Why Colgate’s strong show failed to impress

Here’s why shares of Colgate-Palmolive lost 1.43% on Wednesday, despite the company reporting healthy earnings for the December quarter


Colgate did not specifically give toothpaste volume numbers for the last two quarters. Photo: Bloomberg
Colgate did not specifically give toothpaste volume numbers for the last two quarters. Photo: Bloomberg

Shares of Colgate-Palmolive (India) Ltd lost 1.43% on Wednesday, despite the company reporting healthy earnings for the December quarter. Operating profit, or Ebitda (earnings before interest, taxes, depreciation and amortization), rose 18.9% from the year-ago period. Ebitda margin expanded 326 basis points, as Colgate benefited from low raw material costs and promotional expenditure. Net profit rose 21.8% to about Rs.159 crore.

Still, as the fall in the share price indicates, the performance did not impress investors. The disappointment comes from weak sales growth, which at 1.8% is anaemic. The phaseout of fiscal benefits in Himachal Pradesh impacted growth. Apart from that, organic revenue growth is at 7%, the management said in a statement.

That does not fully explain the deceleration in volume growth from 3% in the September quarter to 1% in the last quarter. In the December 2014 quarter, toothpaste volume grew 5%. Colgate did not specifically give toothpaste volume numbers for the last two quarters. But considering that dental creams constitute a major portion of its sales, the deceleration in volume growth is palpable.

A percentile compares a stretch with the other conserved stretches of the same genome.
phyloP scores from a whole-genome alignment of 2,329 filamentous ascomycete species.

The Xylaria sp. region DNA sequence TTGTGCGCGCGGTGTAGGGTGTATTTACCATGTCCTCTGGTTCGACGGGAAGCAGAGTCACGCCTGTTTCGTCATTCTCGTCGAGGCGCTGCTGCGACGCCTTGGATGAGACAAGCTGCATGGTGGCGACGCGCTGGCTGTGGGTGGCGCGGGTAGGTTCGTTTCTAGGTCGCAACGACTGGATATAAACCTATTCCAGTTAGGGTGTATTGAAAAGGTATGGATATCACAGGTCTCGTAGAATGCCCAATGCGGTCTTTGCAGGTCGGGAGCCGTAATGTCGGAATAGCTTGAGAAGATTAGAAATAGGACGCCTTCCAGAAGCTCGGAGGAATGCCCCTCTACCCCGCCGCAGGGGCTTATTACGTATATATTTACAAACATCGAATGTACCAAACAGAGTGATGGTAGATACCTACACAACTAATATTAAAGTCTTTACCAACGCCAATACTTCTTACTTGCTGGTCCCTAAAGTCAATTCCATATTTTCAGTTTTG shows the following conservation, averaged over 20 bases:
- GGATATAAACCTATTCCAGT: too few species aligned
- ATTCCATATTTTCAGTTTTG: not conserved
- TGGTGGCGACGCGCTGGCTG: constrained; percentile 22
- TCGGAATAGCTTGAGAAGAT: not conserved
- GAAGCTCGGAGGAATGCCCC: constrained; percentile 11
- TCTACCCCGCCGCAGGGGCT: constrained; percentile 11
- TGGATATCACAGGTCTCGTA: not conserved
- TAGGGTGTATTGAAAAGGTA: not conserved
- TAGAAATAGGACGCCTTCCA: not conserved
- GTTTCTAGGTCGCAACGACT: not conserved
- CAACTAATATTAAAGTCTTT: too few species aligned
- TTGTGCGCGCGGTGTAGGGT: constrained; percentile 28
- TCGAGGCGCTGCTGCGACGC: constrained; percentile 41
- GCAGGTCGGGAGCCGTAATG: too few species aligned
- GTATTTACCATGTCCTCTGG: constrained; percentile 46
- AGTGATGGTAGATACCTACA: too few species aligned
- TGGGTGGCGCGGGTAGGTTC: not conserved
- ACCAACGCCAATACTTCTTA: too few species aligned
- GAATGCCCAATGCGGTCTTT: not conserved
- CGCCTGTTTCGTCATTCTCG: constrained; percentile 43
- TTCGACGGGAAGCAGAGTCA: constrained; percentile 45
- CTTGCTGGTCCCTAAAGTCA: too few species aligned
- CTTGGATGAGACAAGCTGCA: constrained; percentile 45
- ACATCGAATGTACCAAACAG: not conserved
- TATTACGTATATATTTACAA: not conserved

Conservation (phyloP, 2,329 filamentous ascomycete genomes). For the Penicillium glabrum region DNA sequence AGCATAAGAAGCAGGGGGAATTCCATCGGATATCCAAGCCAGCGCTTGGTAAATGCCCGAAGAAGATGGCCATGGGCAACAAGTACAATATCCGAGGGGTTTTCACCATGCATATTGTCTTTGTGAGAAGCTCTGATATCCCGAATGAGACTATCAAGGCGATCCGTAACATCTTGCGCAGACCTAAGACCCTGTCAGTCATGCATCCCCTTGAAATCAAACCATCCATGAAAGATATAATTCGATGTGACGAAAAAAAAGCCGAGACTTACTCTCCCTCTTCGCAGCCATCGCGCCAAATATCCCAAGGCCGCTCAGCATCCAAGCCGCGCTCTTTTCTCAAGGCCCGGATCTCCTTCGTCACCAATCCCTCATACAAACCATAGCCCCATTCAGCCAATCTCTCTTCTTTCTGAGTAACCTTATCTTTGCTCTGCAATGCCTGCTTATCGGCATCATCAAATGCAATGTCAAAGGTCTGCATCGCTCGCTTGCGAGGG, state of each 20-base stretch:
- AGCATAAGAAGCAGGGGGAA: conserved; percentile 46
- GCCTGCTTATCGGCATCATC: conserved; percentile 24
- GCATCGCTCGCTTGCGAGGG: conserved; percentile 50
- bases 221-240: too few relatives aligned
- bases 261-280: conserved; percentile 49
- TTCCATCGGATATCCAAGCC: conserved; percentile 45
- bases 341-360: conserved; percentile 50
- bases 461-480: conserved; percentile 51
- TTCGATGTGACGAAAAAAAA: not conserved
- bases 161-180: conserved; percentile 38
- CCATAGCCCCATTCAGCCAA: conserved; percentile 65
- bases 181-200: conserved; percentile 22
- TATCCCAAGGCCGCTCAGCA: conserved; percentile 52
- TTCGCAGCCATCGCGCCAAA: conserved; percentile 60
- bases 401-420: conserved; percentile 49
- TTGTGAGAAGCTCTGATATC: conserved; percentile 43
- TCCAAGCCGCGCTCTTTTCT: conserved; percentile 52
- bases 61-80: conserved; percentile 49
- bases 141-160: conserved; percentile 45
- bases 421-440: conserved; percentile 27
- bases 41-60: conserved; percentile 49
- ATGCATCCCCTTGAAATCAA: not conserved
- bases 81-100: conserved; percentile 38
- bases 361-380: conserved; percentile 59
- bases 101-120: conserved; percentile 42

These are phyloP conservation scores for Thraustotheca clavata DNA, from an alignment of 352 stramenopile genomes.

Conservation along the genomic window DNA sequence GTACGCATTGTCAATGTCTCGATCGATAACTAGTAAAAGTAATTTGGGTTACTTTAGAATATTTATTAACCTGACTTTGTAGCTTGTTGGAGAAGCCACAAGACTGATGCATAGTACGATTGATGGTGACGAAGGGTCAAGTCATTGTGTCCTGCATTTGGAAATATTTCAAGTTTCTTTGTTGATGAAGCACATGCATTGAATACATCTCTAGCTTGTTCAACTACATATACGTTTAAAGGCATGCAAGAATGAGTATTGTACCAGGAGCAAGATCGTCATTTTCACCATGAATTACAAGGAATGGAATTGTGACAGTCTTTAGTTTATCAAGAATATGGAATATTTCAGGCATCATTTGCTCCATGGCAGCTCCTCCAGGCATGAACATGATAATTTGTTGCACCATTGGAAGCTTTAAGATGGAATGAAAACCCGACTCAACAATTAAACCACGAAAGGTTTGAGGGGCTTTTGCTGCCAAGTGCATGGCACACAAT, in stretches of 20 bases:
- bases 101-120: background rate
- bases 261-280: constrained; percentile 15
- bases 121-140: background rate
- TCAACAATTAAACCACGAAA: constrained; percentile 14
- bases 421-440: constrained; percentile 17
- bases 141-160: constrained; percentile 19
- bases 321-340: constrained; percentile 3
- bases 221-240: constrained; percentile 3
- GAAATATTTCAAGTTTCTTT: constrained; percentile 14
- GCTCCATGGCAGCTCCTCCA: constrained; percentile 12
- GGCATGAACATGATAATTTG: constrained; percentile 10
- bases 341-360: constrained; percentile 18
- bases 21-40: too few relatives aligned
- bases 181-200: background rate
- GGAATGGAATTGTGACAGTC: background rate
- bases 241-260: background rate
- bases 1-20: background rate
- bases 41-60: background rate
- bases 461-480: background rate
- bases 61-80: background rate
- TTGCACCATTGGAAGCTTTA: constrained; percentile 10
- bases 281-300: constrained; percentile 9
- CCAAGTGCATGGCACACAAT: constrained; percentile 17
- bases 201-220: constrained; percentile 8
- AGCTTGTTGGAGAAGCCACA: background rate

According to the company, de-stocking in certain accounts and floods in Chennai impacted the shipments. Apart from that, it strengthened its market share in the toothpaste business by 60 basis points from the previous year. But although Colgate has been reporting slight market share gains for the past several quarters, these gains were unable to arrest the slowdown in sales and volumes.

Two factors may be leading to this situation. One, the competition may have intensified—not only from industry peers, but also from others like Patanjali. Two, the market itself may not be growing much. According to analysts, growth in rural India has slowed significantly. Consumers are moving to other alternatives or maybe simply trading down. “(Rural growth) continues to be lower-than-past trends and has not witnessed an improvement. Rural expansion, which was aggressive in the past, and thereby contributing to higher rural growth, has also slowed down,” SBICAP Securities Ltd said in a note last month after meeting the management.

With Wednesday’s loss, the stock is down 11% over the past one year. The earnings per share estimates for this fiscal year and the next peg the stock’s valuations (price-earnings) in the range of 32-38. Though not cheap, the stock has a history of trading at premium valuations due to steady growth and an MNC parentage. But with one key component of earlier assumptions—a steady growth—coming under threat due to rural slowdown and competitive intensity, the stock may find it difficult to gain positive momentum, till the time the company brings vitality into sales and volumes or proves that it is withstanding the slowdown and the competition better.

The writer does not own shares in the above-mentioned companies.

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